Hawai’i is like no other place in the world. The island chain is the most isolated land mass on earth. New species arrived and established themselves about once every 10,000 years and the islands are the endangered species capital of the US.

In geological time, they barely exist–each island breaking the surface, growing up to 15,000 feet high, and disappearing within 10 million years, eventually to be swallowed up into the earth’s crust. Despite being in the tropics, virtually all of the earth’s climate zones are represented across the islands.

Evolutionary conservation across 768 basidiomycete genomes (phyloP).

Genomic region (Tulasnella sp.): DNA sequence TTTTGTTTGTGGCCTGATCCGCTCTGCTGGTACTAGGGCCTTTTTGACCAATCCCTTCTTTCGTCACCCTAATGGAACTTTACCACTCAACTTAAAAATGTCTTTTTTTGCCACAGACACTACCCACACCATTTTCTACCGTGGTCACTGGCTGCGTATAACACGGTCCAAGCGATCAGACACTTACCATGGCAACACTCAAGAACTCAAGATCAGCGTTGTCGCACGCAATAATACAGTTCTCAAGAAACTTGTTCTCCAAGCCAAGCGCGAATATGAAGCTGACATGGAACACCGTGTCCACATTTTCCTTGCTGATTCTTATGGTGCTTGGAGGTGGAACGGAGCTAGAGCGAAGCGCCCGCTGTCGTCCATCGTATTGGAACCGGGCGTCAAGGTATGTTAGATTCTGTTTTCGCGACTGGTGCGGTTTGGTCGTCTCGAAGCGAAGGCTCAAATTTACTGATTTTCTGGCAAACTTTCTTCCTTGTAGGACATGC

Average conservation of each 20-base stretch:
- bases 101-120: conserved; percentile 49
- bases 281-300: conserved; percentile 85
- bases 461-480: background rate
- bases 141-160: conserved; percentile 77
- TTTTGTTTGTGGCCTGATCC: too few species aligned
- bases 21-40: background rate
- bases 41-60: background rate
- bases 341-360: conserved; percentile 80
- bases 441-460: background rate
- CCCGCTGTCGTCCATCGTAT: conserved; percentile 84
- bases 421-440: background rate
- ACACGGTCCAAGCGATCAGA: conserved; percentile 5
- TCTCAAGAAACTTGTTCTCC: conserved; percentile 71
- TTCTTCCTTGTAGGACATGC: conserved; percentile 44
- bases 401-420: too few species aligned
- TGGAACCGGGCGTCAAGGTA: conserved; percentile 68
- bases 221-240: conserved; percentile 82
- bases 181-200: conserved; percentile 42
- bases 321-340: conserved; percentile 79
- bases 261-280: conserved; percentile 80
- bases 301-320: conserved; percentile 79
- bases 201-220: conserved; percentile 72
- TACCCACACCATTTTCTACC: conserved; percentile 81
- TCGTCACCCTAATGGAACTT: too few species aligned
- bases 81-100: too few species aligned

If you only know Hawai’i from TV, images of hula dancers, luaus, tropical drinks, and other human-made tourist attractions, you should know that the real Hawaii is something entirely different.

I’ve been to every island in the main chain except Niihau, which I’ve been off shore of. Each island is similar, but different, often with stark differences within a few miles.




Virtually all of my photos are of nature, with a few of myself and others.

My obsession began in 1996 with a trip to Moloka’i, motivated by a desire to visit the Kalaupapa leper colony.

Sorry, no photos of Oahu, which I don’t visit as much.

Hawai’i, the Big Island

Kalalau Valley, Kauai


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